no degree upon oral testimony or extrinsic facts, is a matter of law, to
be decided by the court. Hamilton v. Liverpool, London and Globe Ins.
Co., 242.

1. A sale by a postmaster of postage stamps on credit is a violation of the

act of June 17, 1878, c. 259, § 1, forbidding him to “ sell or dispose of

them except for cash.” In re Palliser, 257.
2. Sending a letter to a postmaster, aking him whether, if the writer of the

letter will send him five thousand circulars in addressed envelopes, he
will put postage stamps on them and send them out at the rate of one
hundred daily, and promising him, if he will do so, to pay to him the
price of the stamps, is a tender of a contract for the payment of
money to the postmaster, with intent to induce him to sell postage
stamps on credit and in violation of his duty, and is punishable under

$ 5451 of the Revised Statutes. 1b.
3. The offence of tendering a contract for the payment of money in a letter

mailed in one district and addressed to a public officer in another, to
induce him to violate his official duty, may be tried in the district in
which the letter is received by the officer. 1b.

A testator devised all his real and personal estate to his widow for life, in

trust for the equal benefit of herself and two children or the survivors
of them; and devised all the property, remaining at the death of the

widow, to the children or the survivor of them in fee; and if both
children should die before the widow, devised all the property to her
in fee; Held, that the widow took the legal estate in the real property
for her life; that she and the children took the equitable estate therein
for her life in equal shares; and that the children took vested re-
mainders in fee, subject to be divested by their dying before the widow.
Thaw v. Ritchie, 519.


1. The municipal corporation called the District of Columbia, created by

the act of June 11, 1878, 18 Stat. 116, c. 337, is subject to the same
liability for injuries to individuals, arising from the negligence of its
officers in maintaining in safe condition, for the use of the public, the
streets, avenues, alleys and sidewalks of the city of Washington, as
was the District under the laws in force when the cause of action in
Barnes v. District of Columbia, 91 U. S. 540, arose. District of Co-

lumbia v. Woodbury, 450.
2. The charge of the court below correctly stated the rules of law, both

general and local to the District, which are applicable to this case;
and they are reduced to seven propositions by this court in its opinion

in this case, and are approved. Ib.
3. Under the statute of Maryland of 1798, c. 101, sub-ch. 12, § 10, the

orphans' court of the District of Columbia had authority to order a
sale by a guardian of real estate of his infant wards for their main-
tenance and education, provided that before the sale its order was
approved by the Circuit Court of the United States sitting in chan-

cery. Thaw v. Ritchie, 519.
4. The authority of the orphans' court of the District of Columbia under

the statute of Maryland of 1789, c. 101, sub-ch. 12, § 10, to order a
sale of an infants' real estate for his maintenance and education is not

restricted to legal estates in possession. 1b.
5. Real estate devised to the testator's widow for the equal benefit of

herself and their two infant children, and devised over in fee to the
children after the death of the widow, and to her if she survived
them, was ordered by the orphans' court of the District of Columbia,
with the approval of the Circuit Court of the United States sitting in
chancery, to be sold, upon the petition of the widow and guardian,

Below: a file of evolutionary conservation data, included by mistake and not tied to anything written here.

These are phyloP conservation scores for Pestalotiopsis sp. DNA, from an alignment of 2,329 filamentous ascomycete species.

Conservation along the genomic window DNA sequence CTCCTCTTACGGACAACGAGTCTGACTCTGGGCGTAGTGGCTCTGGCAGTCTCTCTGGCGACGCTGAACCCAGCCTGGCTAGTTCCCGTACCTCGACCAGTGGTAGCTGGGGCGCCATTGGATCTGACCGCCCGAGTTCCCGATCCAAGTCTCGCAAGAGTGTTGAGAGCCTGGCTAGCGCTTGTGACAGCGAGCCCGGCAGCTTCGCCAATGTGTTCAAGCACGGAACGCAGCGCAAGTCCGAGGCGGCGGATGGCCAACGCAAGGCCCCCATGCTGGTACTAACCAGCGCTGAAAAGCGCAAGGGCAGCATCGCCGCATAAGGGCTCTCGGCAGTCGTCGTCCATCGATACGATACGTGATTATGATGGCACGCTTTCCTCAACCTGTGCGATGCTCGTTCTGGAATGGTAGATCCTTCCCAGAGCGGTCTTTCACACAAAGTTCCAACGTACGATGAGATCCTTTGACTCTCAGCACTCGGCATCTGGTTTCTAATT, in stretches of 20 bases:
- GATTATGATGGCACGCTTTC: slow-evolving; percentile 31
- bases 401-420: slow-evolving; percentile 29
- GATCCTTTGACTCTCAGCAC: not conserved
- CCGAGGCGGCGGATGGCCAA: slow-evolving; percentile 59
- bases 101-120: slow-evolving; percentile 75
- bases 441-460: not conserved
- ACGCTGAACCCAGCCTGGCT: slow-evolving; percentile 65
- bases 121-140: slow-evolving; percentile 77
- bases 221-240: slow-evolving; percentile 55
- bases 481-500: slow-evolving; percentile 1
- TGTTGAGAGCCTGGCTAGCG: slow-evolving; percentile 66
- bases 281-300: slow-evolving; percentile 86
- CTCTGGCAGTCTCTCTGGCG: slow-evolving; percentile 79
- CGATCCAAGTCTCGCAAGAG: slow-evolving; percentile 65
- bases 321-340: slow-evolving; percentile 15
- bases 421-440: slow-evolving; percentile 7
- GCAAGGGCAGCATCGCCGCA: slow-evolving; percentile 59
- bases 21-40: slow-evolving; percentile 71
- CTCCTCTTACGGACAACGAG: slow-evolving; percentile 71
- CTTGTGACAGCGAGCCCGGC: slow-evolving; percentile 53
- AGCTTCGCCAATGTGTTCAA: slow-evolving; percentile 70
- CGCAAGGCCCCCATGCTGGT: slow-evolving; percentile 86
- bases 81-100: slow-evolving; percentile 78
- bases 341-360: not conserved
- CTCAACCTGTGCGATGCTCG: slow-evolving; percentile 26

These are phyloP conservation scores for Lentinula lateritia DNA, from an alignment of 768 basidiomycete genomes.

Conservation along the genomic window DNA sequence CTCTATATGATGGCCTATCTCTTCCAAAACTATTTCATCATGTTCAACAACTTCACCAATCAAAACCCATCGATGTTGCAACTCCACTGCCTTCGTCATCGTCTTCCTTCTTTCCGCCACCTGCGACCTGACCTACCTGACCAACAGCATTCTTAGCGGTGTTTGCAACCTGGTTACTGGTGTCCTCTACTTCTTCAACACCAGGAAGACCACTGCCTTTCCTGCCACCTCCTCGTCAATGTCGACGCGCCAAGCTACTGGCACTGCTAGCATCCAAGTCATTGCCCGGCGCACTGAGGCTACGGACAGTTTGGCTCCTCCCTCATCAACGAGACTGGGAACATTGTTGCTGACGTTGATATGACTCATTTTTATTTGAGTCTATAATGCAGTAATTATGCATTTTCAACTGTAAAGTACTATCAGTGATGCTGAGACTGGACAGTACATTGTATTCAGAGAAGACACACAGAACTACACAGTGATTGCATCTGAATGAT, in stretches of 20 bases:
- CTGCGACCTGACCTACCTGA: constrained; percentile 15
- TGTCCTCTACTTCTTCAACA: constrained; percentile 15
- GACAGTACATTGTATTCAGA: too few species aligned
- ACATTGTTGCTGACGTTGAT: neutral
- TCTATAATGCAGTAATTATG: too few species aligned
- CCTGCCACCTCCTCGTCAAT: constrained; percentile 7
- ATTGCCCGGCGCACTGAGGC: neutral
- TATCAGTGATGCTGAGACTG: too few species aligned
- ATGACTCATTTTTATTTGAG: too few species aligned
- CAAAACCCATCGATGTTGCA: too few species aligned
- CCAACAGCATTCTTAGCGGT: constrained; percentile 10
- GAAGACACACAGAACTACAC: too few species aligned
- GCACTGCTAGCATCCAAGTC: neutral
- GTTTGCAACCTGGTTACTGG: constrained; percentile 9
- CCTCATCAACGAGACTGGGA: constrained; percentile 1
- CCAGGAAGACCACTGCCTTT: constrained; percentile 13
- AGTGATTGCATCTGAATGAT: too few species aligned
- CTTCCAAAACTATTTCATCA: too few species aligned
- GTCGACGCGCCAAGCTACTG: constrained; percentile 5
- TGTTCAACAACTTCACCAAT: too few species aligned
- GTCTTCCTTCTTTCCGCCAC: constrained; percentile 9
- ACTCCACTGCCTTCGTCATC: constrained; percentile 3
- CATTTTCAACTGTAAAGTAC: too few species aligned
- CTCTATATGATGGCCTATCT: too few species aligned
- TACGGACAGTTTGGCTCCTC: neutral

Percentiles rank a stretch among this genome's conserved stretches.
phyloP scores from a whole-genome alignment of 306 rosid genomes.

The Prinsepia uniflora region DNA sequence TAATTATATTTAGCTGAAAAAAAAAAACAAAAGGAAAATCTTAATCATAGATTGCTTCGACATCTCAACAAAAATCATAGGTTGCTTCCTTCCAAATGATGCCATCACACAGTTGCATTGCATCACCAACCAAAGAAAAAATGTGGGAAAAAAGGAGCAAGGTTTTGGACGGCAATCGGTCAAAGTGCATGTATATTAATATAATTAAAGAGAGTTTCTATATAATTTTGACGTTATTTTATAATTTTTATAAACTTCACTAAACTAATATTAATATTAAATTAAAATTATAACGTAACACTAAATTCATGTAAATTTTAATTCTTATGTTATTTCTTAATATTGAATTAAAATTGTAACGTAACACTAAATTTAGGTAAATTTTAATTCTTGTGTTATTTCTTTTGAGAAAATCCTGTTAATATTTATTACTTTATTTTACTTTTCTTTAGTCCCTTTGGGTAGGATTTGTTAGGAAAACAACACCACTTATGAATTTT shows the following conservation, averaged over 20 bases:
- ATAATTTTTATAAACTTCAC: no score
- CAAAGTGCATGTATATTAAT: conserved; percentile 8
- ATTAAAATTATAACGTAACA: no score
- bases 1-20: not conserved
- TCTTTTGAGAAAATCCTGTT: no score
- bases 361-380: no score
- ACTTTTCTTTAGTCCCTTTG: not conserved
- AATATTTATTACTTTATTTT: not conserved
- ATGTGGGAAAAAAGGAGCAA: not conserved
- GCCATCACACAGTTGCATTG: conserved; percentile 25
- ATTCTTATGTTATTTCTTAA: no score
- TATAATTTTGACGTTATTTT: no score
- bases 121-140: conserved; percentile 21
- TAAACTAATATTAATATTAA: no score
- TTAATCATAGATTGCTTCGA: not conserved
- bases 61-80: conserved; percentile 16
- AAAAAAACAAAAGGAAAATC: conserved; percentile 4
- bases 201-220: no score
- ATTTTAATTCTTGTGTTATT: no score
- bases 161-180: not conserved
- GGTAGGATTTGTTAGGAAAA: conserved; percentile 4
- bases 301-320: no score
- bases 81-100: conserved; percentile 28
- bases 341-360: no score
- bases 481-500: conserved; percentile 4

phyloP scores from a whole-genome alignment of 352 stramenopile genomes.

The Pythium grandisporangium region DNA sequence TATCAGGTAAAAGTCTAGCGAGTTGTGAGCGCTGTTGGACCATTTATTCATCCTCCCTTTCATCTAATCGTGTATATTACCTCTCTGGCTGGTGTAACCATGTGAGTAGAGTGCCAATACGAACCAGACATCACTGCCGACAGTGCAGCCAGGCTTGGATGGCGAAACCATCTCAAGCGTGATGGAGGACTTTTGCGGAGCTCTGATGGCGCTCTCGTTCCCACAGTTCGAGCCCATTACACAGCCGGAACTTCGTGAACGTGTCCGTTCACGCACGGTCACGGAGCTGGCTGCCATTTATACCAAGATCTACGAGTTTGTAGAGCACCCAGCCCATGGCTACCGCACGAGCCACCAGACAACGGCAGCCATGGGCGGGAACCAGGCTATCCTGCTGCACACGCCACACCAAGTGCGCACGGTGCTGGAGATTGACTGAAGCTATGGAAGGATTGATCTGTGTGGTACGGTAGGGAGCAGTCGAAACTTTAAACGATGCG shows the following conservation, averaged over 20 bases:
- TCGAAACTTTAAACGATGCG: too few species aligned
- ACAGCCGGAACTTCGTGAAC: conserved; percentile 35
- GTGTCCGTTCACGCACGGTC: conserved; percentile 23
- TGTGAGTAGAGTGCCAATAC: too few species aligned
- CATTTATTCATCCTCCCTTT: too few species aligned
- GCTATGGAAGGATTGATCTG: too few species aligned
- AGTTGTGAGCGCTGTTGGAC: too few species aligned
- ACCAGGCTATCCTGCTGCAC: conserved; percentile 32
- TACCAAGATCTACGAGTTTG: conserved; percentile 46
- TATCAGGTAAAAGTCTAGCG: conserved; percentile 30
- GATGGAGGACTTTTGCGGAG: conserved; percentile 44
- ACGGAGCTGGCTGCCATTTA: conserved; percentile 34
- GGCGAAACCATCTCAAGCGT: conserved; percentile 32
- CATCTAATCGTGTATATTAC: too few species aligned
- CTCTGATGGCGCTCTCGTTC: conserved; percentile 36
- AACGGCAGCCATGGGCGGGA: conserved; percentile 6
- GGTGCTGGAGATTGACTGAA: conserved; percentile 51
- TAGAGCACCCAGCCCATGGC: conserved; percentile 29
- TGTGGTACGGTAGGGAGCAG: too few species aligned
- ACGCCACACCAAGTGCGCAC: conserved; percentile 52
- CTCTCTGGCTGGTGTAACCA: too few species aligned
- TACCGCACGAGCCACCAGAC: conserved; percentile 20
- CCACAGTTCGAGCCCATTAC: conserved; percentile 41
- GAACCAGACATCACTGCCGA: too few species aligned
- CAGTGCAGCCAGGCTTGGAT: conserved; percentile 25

alleging that the testator's property was insufficient to support her
and the children, and praying for a sale of the real estate for the pur-
pose of relieving her immediate wants and for the support and educa-
tion of the children ; Held, that the order of sale, so far as it concerned
the infants' interests in the real estate, was valid under the statute of

Maryland of 1798, c. 101, sub-ch. 12, § 10. 16.
6. An order of the orphans' court of the District of Columbia, approved

by the Circuit Court of the United States sitting in chancery, under
the statute of Maryland of 1798, c. 101, sub-ch. 12, § 10, for the sale
by a guardian of real estate of his infant wards for their maintenance
and education, cannot be collaterally impeached for want of notice
to the infants, or of a record of the evidence on which either court
proceeded, or of an accounting by the guardian for the proceeds of
the sale. Ib.



In an action of ejectment, involving merely the legal title, the plaintiff

is entitled to recover upon showing a good title as between him and
the defendant. Ryan v. United States, 68.

See Contract, 3 ;



The refusal of the court below to grant the defendant's request to charge

upon a question in relation to which the plaintiff had introduced
no evidence, and which was, therefore, an abstract question, not
before the court, was not error. Hot Springs Railroad Co. v. Wil-
liamson, 121.

1. When one assumes by his deed to convey a title to real estate and by

any form of assurance obligates himself to protect the grantee in the
enjoyment of that which the deed purports to give him, he will not be
suffered afterwards to acquire and assert an adverse title, and turn his
grantee over to a suit upon the covenant for redress. Ryan v. United

States, 68.
2. J. H. A. resided in Reading in Massachusetts. J. A., his father, who

had formerly resided there, removed to Lancaster in New Hampshire,
of which he has since been a resident. The son becoming insolvent,
the father became surety for one of his assignees, and for that purpose
signed a bond in which he was described as of Reading; Held, that
no one being prejudiced thereby, this did not estop the father in a suit
in Louisiana between him and the assignee, involving a claim to prop-
erty of the insolvent there, from showing that he was not a citizen of
Massachusetts, but a citizen of New Hampshire. Reynolds v. Adden,